Iraqi Soldiers Capture Insurgents, Disarm Roadside Bombs
American Forces Press Service
WASHINGTON, Nov. 23, 2005 Iraqi army troops from the 3rd Battalion, 4th Brigade, 6th Iraqi Army Division, captured three insurgents Nov. 22 in Baghdad, military officials reported.
Officials said the military-aged suspects were apprehended after they threw a CD containing sniper video footage from their vehicle at a traffic-control point and tried to turn around and get away. Iraqi troops questioned the three men, who admitted attacking coalition forces in Baghdad, Fallujah and Najaf, officials said. The men and materials were taken into custody pending further investigation.
Elsewhere in Iraq, Iraqi troops from the 2nd Battalion, 4th Brigade, 8th Iraqi Army Division, discovered two roadside bombs Nov. 22 near Iskandariyah.
The first bomb consisted of a 130 mm round with a three-foot detonation cord. The second bomb was found in a pre-existing hole with wires protruding from a 152 mm round and two propane tanks. The bombs were neutralized, and no injuries or damages were reported.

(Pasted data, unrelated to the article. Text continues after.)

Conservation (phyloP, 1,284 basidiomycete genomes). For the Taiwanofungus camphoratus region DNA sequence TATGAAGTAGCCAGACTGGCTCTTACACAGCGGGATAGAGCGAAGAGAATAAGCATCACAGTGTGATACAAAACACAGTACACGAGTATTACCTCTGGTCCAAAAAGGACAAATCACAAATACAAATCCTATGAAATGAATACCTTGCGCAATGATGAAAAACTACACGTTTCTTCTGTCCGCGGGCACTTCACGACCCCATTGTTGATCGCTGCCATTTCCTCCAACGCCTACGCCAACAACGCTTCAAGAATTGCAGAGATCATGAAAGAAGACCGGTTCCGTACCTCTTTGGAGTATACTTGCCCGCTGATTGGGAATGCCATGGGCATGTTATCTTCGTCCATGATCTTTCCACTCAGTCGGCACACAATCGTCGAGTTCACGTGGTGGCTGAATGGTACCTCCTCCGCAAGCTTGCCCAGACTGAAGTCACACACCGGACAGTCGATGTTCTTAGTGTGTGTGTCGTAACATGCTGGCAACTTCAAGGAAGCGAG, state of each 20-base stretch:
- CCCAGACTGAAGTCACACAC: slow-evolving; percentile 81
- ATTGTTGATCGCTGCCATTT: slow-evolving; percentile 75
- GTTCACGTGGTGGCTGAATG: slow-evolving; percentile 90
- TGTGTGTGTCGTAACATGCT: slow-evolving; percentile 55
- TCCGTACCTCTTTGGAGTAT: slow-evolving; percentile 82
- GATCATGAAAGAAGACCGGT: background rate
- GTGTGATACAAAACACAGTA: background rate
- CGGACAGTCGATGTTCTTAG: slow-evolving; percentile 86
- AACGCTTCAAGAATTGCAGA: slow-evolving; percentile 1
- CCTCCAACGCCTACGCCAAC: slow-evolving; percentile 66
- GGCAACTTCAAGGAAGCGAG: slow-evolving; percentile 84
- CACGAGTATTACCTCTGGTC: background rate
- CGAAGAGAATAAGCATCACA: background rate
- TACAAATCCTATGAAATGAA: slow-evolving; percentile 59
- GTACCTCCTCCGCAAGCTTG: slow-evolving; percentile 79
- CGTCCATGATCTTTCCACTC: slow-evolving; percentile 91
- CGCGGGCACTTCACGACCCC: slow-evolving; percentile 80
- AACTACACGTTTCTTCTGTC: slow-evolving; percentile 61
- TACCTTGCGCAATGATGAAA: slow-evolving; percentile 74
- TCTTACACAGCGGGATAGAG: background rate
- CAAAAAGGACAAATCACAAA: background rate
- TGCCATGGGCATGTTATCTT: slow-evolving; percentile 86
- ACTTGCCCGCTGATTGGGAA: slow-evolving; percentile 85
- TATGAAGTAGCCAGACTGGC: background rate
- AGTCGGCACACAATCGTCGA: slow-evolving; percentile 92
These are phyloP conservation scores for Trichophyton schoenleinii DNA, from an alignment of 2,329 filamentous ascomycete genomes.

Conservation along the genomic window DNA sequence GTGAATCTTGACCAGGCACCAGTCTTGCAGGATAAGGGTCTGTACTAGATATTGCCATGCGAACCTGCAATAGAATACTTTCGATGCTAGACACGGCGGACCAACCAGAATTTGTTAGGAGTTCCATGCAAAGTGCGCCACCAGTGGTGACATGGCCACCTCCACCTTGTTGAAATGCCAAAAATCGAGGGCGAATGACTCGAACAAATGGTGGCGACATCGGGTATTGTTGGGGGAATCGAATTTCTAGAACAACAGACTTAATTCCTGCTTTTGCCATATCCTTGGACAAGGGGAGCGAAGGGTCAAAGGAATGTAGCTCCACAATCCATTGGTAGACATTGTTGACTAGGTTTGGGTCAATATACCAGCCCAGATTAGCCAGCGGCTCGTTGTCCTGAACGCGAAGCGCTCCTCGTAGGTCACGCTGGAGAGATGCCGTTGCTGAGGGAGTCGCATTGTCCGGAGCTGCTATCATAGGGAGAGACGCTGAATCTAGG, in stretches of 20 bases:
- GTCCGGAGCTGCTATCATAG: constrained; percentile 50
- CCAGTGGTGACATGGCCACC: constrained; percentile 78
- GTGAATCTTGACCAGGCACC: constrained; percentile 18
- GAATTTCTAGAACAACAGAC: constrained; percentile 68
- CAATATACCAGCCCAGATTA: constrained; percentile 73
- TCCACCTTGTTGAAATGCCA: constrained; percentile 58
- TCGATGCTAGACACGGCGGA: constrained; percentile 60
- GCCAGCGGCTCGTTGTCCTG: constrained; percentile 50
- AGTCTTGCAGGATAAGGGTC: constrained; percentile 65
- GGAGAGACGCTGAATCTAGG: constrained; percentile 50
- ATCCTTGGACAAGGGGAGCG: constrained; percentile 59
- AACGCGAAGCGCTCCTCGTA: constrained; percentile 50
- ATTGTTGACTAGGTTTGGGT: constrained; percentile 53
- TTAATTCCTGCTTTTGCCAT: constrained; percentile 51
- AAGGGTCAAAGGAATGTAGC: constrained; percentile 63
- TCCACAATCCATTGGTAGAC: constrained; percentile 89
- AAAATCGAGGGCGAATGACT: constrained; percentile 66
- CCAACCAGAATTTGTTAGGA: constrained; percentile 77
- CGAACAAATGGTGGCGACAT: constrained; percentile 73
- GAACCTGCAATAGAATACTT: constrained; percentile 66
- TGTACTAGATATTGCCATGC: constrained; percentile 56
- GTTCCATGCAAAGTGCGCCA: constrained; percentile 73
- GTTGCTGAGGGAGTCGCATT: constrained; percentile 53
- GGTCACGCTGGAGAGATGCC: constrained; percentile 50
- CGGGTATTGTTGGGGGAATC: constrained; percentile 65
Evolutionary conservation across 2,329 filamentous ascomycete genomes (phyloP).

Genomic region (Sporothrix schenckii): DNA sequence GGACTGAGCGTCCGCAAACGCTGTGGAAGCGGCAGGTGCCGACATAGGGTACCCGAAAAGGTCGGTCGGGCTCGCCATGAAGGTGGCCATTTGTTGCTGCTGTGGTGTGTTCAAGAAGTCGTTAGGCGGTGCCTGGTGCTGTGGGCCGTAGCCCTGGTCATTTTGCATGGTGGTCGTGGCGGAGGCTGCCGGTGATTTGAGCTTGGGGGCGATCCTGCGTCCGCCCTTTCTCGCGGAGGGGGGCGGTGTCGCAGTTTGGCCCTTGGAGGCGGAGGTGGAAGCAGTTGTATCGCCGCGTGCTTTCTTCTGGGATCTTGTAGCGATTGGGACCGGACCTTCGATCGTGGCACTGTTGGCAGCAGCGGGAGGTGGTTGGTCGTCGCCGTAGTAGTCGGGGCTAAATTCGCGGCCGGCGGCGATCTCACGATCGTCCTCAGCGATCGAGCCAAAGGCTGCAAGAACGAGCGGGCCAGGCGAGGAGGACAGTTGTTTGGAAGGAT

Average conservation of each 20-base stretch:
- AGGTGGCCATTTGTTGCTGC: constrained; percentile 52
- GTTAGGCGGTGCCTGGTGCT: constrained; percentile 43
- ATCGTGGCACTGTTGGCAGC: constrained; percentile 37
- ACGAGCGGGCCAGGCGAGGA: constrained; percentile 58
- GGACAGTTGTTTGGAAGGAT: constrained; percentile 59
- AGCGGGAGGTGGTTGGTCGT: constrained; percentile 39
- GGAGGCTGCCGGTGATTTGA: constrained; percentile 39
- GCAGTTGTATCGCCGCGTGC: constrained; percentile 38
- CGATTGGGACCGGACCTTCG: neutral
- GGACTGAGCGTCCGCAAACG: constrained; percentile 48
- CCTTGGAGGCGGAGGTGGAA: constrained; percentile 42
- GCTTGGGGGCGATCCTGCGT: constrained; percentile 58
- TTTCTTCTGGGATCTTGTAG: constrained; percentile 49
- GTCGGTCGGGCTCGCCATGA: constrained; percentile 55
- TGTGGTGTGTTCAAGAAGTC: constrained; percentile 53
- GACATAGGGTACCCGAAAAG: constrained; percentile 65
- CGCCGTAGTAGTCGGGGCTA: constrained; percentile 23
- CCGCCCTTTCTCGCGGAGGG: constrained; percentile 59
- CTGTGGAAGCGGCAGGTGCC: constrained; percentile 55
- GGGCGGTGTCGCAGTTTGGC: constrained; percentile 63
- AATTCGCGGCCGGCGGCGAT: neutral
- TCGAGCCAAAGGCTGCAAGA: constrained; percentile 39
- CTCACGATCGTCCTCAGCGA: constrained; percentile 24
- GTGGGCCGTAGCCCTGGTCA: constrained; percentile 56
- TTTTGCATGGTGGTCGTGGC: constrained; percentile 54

Task Force Baghdad soldiers detained three suspected terrorists during an early-morning Nov. 22 raid in southern Baghdad. Soldiers assigned to the 3rd Battalion, 7th Infantry, also found multiple passports along with an 82 mm mortar round while searching the house of the terror suspects.
A large amount of money and weapons were found when a joint Iraqi and U.S. force launched an offensive against a terrorist hideout near Bayji, Iraq, officials said today.
More than 30 suspected terrorists and a large cache of money, weapons and material were captured during the joint operation, which was launched Nov. 21 under the name of Operation Old Baldy. Participants in the operation included soldiers from 1st Battalion, 1st Brigade, 4th Iraqi Army Division, and "Rakkasans" from the 101st Airborne Division's 3rd Brigade Combat Team.
An air-assault mission was launched on Bayji Island, a 10-square-kilometer landmass splitting the Tigris River north of Tikrit, Saddam Hussein's hometown. The island has served as an isolated hideout for terrorists and criminals in the past, officials said.
"Bayji Island was a previously untouched area, and we wanted to send a clear message to the insurgents: There is no safe haven" in the Rakkasan area of operations, said Lt. Col. Randy George, commander of Task Force Leader.
George said the soldiers swept onto the island before dawn Nov. 21 in UH-60 Black Hawk helicopters from the 101st Combat Aviation Brigade. Over the next 36 hours, the Iraqi and American soldiers conducted searches of the island, uncovering stores of enemy weapons, including rocket-propelled grenades and improvised-explosive-device-making material.
"This operation instilled confidence in our Iraqi counterparts, and served to further strengthen our partnership with the Iraqi Army," said George, referring to the Rakkasan partnership with 4th Iraqi Army Division soldiers.